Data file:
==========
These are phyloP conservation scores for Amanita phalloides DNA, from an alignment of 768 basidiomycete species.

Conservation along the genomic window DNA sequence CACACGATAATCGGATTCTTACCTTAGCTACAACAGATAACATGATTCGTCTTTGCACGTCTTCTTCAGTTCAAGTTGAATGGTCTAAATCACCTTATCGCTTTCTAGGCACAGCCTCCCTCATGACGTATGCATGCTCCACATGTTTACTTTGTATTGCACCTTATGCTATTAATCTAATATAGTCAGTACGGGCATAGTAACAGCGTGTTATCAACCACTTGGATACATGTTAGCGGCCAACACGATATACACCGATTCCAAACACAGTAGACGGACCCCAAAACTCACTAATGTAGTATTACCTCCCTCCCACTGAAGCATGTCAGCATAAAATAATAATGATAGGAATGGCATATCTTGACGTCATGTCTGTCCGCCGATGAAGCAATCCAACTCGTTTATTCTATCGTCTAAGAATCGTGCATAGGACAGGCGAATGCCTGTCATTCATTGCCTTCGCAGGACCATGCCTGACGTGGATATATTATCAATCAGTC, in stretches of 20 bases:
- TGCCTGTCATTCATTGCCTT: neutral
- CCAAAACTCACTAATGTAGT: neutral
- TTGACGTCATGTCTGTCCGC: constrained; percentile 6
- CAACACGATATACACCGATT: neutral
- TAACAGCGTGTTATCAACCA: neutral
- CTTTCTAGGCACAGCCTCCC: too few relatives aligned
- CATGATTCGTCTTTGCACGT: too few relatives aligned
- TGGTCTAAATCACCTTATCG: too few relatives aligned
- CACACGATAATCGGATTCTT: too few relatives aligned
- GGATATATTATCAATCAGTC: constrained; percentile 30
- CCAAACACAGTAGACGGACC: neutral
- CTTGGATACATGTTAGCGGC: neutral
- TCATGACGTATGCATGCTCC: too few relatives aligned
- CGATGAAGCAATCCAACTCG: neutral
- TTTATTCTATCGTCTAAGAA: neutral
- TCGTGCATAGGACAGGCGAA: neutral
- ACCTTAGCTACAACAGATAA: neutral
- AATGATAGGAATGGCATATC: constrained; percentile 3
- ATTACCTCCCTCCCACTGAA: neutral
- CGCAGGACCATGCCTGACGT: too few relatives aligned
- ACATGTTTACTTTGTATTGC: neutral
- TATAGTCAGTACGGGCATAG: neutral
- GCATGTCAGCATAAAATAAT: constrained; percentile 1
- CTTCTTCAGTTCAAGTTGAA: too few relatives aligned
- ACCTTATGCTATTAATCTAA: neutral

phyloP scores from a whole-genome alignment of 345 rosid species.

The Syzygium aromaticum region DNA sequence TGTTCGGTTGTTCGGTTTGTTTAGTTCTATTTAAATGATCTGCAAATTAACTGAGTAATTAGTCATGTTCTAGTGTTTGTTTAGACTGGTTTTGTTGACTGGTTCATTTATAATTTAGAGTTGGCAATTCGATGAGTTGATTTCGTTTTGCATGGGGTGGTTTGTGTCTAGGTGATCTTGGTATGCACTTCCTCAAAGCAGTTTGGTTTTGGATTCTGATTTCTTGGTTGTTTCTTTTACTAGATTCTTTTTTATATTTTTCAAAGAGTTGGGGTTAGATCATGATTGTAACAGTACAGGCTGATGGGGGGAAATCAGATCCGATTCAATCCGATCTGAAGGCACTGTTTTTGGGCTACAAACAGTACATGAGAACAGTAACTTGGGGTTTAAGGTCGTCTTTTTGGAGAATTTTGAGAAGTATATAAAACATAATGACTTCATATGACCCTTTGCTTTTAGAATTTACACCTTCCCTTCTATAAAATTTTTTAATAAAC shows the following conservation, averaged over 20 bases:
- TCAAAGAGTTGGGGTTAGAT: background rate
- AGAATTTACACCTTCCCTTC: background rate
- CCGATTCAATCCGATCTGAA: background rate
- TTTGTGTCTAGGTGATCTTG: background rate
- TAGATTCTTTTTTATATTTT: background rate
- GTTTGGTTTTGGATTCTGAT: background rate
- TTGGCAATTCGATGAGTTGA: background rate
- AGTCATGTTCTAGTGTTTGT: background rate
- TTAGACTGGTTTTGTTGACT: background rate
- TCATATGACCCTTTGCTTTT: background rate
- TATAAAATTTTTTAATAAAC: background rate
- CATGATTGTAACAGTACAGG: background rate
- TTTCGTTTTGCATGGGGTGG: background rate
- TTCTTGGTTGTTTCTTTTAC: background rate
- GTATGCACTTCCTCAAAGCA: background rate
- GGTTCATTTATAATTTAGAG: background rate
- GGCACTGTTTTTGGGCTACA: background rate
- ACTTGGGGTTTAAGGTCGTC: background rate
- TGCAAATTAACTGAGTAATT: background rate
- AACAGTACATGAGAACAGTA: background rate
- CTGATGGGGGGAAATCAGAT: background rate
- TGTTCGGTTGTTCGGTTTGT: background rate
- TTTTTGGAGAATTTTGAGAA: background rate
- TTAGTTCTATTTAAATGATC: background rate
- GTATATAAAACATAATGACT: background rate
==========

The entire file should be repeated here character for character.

These are phyloP conservation scores for Amanita phalloides DNA, from an alignment of 768 basidiomycete species.

Conservation along the genomic window DNA sequence CACACGATAATCGGATTCTTACCTTAGCTACAACAGATAACATGATTCGTCTTTGCACGTCTTCTTCAGTTCAAGTTGAATGGTCTAAATCACCTTATCGCTTTCTAGGCACAGCCTCCCTCATGACGTATGCATGCTCCACATGTTTACTTTGTATTGCACCTTATGCTATTAATCTAATATAGTCAGTACGGGCATAGTAACAGCGTGTTATCAACCACTTGGATACATGTTAGCGGCCAACACGATATACACCGATTCCAAACACAGTAGACGGACCCCAAAACTCACTAATGTAGTATTACCTCCCTCCCACTGAAGCATGTCAGCATAAAATAATAATGATAGGAATGGCATATCTTGACGTCATGTCTGTCCGCCGATGAAGCAATCCAACTCGTTTATTCTATCGTCTAAGAATCGTGCATAGGACAGGCGAATGCCTGTCATTCATTGCCTTCGCAGGACCATGCCTGACGTGGATATATTATCAATCAGTC, in stretches of 20 bases:
- TGCCTGTCATTCATTGCCTT: neutral
- CCAAAACTCACTAATGTAGT: neutral
- TTGACGTCATGTCTGTCCGC: constrained; percentile 6
- CAACACGATATACACCGATT: neutral
- TAACAGCGTGTTATCAACCA: neutral
- CTTTCTAGGCACAGCCTCCC: too few relatives aligned
- CATGATTCGTCTTTGCACGT: too few relatives aligned
- TGGTCTAAATCACCTTATCG: too few relatives aligned
- CACACGATAATCGGATTCTT: too few relatives aligned
- GGATATATTATCAATCAGTC: constrained; percentile 30
- CCAAACACAGTAGACGGACC: neutral
- CTTGGATACATGTTAGCGGC: neutral
- TCATGACGTATGCATGCTCC: too few relatives aligned
- CGATGAAGCAATCCAACTCG: neutral
- TTTATTCTATCGTCTAAGAA: neutral
- TCGTGCATAGGACAGGCGAA: neutral
- ACCTTAGCTACAACAGATAA: neutral
- AATGATAGGAATGGCATATC: constrained; percentile 3
- ATTACCTCCCTCCCACTGAA: neutral
- CGCAGGACCATGCCTGACGT: too few relatives aligned
- ACATGTTTACTTTGTATTGC: neutral
- TATAGTCAGTACGGGCATAG: neutral
- GCATGTCAGCATAAAATAAT: constrained; percentile 1
- CTTCTTCAGTTCAAGTTGAA: too few relatives aligned
- ACCTTATGCTATTAATCTAA: neutral

phyloP scores from a whole-genome alignment of 345 rosid species.

The Syzygium aromaticum region DNA sequence TGTTCGGTTGTTCGGTTTGTTTAGTTCTATTTAAATGATCTGCAAATTAACTGAGTAATTAGTCATGTTCTAGTGTTTGTTTAGACTGGTTTTGTTGACTGGTTCATTTATAATTTAGAGTTGGCAATTCGATGAGTTGATTTCGTTTTGCATGGGGTGGTTTGTGTCTAGGTGATCTTGGTATGCACTTCCTCAAAGCAGTTTGGTTTTGGATTCTGATTTCTTGGTTGTTTCTTTTACTAGATTCTTTTTTATATTTTTCAAAGAGTTGGGGTTAGATCATGATTGTAACAGTACAGGCTGATGGGGGGAAATCAGATCCGATTCAATCCGATCTGAAGGCACTGTTTTTGGGCTACAAACAGTACATGAGAACAGTAACTTGGGGTTTAAGGTCGTCTTTTTGGAGAATTTTGAGAAGTATATAAAACATAATGACTTCATATGACCCTTTGCTTTTAGAATTTACACCTTCCCTTCTATAAAATTTTTTAATAAAC shows the following conservation, averaged over 20 bases:
- TCAAAGAGTTGGGGTTAGAT: background rate
- AGAATTTACACCTTCCCTTC: background rate
- CCGATTCAATCCGATCTGAA: background rate
- TTTGTGTCTAGGTGATCTTG: background rate
- TAGATTCTTTTTTATATTTT: background rate
- GTTTGGTTTTGGATTCTGAT: background rate
- TTGGCAATTCGATGAGTTGA: background rate
- AGTCATGTTCTAGTGTTTGT: background rate
- TTAGACTGGTTTTGTTGACT: background rate
- TCATATGACCCTTTGCTTTT: background rate
- TATAAAATTTTTTAATAAAC: background rate
- CATGATTGTAACAGTACAGG: background rate
- TTTCGTTTTGCATGGGGTGG: background rate
- TTCTTGGTTGTTTCTTTTAC: background rate
- GTATGCACTTCCTCAAAGCA: background rate
- GGTTCATTTATAATTTAGAG: background rate
- GGCACTGTTTTTGGGCTACA: background rate
- ACTTGGGGTTTAAGGTCGTC: background rate
- TGCAAATTAACTGAGTAATT: background rate
- AACAGTACATGAGAACAGTA: background rate
- CTGATGGGGGGAAATCAGAT: background rate
- TGTTCGGTTGTTCGGTTTGT: background rate
- TTTTTGGAGAATTTTGAGAA: background rate
- TTAGTTCTATTTAAATGATC: background rate
- GTATATAAAACATAATGACT: background rate